Gemini says the experiences within the clubs she has worked at have taught her how to set boundaries for herself and find confidence in her own voice. One event, in particular, helped Gemini realize how restraining one’s voice could impact her safety: In Gemini’s third month dancing, she was engaging with a customer who preferred to spank her. She recalls being okay with it at first, but soon it became too aggressive, and it didn’t stop. Her butt eventually ended up bleeding because he hit her so many times.
“I didn’t know in that moment how to communicate like, ‘Hey, you need to stop. This is uncomfortable.’” Gemini said. “There’s definitely some learning experiences where I was forced to really sit with myself and figure out what it is I’m okay with.”
Gemini shares this as a learning experience that has helped her verbally communicate to others in ways that she is still respected and her voice is heard.
For some people in the U.S., sex work is one of the more immoral things a person can do. Whether it is engaging in prostitution, stripping on a pole or selling an image of oneself on the internet for a profit, some do not see it as a real job. The argument includes the idea that this is something that takes little talent or experience to do and, for the most part, should be considered the last option. A survey conducted in 2015 on YouGov.com shows 46 percent of Americans believe prostitution should be illegal. Prostitution is currently illegal in the United States with the exception of a few brothels in certain counties in Nevada.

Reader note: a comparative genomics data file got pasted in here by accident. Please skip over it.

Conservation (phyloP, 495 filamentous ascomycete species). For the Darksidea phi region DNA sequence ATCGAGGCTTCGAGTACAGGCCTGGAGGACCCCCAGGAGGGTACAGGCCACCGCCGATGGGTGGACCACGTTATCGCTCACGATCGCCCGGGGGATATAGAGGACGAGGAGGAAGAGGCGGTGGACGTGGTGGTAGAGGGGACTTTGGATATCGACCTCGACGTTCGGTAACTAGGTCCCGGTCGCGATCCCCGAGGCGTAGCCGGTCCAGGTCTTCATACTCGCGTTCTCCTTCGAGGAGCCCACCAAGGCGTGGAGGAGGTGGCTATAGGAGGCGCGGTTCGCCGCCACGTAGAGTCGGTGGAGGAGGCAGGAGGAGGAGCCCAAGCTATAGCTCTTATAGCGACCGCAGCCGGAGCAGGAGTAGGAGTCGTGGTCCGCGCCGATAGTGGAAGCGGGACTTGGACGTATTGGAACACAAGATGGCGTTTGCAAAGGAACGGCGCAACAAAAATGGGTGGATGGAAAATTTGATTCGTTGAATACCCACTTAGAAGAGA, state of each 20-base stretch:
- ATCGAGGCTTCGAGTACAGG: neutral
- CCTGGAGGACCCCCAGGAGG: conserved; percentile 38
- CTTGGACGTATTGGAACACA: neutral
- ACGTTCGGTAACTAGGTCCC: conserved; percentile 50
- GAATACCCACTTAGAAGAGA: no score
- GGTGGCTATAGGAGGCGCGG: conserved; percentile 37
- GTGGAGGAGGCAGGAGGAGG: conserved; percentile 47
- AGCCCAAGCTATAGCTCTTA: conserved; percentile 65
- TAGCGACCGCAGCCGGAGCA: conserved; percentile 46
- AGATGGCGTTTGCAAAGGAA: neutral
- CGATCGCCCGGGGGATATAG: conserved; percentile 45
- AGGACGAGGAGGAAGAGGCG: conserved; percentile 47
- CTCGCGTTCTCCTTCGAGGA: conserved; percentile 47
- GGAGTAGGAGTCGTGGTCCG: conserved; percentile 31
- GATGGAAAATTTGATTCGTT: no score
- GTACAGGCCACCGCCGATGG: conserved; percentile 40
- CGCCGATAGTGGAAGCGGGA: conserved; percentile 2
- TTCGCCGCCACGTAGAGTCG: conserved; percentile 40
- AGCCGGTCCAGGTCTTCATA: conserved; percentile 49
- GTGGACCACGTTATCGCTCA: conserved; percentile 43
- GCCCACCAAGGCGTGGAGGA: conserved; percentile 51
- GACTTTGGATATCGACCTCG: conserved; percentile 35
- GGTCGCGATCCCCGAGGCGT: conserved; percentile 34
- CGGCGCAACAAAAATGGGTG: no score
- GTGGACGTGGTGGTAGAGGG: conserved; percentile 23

The controversial views surrounding the entire concept of sex work not only influence these women to feel they have to live a double life, but also prepares them for life once they have stepped away from the profession.
Sophie is currently working a daytime job in Los Angeles but is considering coming back to Portland to dance, where she also worked. With a Bachelor of Arts degrees in Political Science with honors, Latin American studies and romance languages, she also has plans to run for congress in 2022 and the senate in 2028. Sophie says she will not let her past employment hinder that. She is looking ahead at a future potential campaign for the presidency in 2032.
“I totally plan on running for president one day, and I decided that when all this shit comes up about my past, I'm absolutely gonna own it,” Sophie said.
Though Hart is taking some time to travel soon, she is ready to face what future employers have to say about her resume of work. She believes it is about time people get past sex workers having another career interest.
“But at this point, I'm pretty ready for future employers to be able to pull this up,” Hart said. “And for me to be able to be like, ‘if you really can't accept me and know that I'm going to do a good job then, I don't want to work for you because I do think we need to come around.’ I think we're slowly starting to."